Another example of this alleged class division can be seen in the treatment of military recruits. It is believed that a number of new recruits are often used as servants for colonels and generals, doing all kinds of housework for them. It gives a clear picture of the administration inside the military institution. It is common for those with rank and privilege to treat their subordinates unfairly. This is not limited to the military, as bureaucratic agencies in the country also share a similar culture.
One tragic example of the military’s influence in the Thai justice system, was the case of a southern judge, Kanakorn Pianchana who shot himself in court in the Deep South province of Yala in October 2019 to protest against Thai injustice. He eventually killed himself at home in Chiang Mai in March 2020. Kanakorn posted a 25-page statement online describing his concerns about senior officials interfering in his case.
Kanakorn had acquitted five Muslim suspects in a murder case at the time. He said he had been ordered to sentence three to die and give the remaining two life sentences. He said he wanted to address the lack of clear and credible evidence by saying that “the judicial process needs to be transparent and credible… punishing wrong people makes them scapegoats.”
The military regime is like fibrous root that is embedded in Thai society because its influence spreads across ministries, the bureaucratic system, and local governments to even villages and in universities.
Freedom Of Expression
The current Constitution Law of Thailand has established a parliament of two houses, with elected MPs and appointed senators. Though on the surface it may seem that the people’s rights and liberties are guaranteed as in any democracy, the reality is a far cry from that. As senators are appointed by the junta, the head of the junta usually becomes the Prime Minister without having to contest in an election ensuring that the junta has control of parliament.
The current Constitution Law also makes establishing a political party difficult; indirectly reducing the people’s ability to self-govern while blocking public criticisms.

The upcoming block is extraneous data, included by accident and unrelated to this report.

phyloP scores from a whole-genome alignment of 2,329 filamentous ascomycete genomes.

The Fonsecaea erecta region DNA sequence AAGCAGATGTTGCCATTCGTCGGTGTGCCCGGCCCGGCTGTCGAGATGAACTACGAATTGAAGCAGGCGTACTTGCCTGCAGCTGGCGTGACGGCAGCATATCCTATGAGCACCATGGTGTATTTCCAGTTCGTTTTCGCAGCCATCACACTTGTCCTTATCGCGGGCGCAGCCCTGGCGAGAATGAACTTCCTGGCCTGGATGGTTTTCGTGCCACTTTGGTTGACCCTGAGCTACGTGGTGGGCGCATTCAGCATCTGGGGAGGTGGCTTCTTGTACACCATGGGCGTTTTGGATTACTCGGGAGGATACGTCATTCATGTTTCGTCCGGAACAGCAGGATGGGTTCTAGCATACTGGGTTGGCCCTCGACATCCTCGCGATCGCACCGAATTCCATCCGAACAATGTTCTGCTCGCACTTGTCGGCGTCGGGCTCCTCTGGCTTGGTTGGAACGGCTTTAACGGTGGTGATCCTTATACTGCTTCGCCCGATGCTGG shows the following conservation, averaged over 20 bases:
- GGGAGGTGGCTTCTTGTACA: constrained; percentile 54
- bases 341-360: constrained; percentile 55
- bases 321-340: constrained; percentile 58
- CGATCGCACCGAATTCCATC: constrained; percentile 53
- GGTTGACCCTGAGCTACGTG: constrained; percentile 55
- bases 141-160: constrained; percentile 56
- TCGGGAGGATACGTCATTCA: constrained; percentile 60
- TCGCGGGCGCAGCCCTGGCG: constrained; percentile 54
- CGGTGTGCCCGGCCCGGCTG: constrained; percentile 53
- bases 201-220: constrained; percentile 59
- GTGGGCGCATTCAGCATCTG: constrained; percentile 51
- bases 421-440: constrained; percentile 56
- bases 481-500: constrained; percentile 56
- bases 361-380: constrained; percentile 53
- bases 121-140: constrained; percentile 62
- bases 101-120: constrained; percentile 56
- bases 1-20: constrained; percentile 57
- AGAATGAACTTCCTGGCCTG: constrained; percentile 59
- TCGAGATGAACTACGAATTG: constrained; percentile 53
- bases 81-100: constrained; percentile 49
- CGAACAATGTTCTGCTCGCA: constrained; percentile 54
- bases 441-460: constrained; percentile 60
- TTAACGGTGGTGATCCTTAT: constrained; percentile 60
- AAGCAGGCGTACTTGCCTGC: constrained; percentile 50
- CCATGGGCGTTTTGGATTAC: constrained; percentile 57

Prohibition Of Assembly
The prohibition of assembly and the submission of demand are obstacles for workers seeking redress from their employers. To illustrate the point, when workers are unable to negotiate directly with their employer, they would usually resort to holding a rally. When this happens, a number of soldiers would show up, claiming that they are there to keep the peace and maintain order. As a result, the rally is usually cancelled.
Some unions solve problems by suspending the submission of the demand. It would seem that government officials want to discourage workers. The inability to mobilise workers due to the military’s influence over the bureaucratic system puts workers in a difficult situation.
Thai workers began to feel even more hopeless when the COVID-19 outbreak started in January. When the authorities imposed a state of emergency and lockdown in March 2020, the government did not sufficiently support workers who were affected by the shutdown of businesses. Many workers were faced with the threat of bankruptcy and death from the virus.
Some subcontract workers with poor conditions of employment, such as female security workers, female airport workers, female cleaners in restaurants and shopping malls were reported to have committed suicide due to delays and inefficiencies related to the government’s 5,000-baht (US$158) cash handout scheme.
The government’s imposing of a state of emergency to combat the spread of the COVID-19 virus has also led to massive worker layoffs. However, the state of emergency decree has been extended until the end of August and will indirectly curb the right to organise worker rallies and assembly.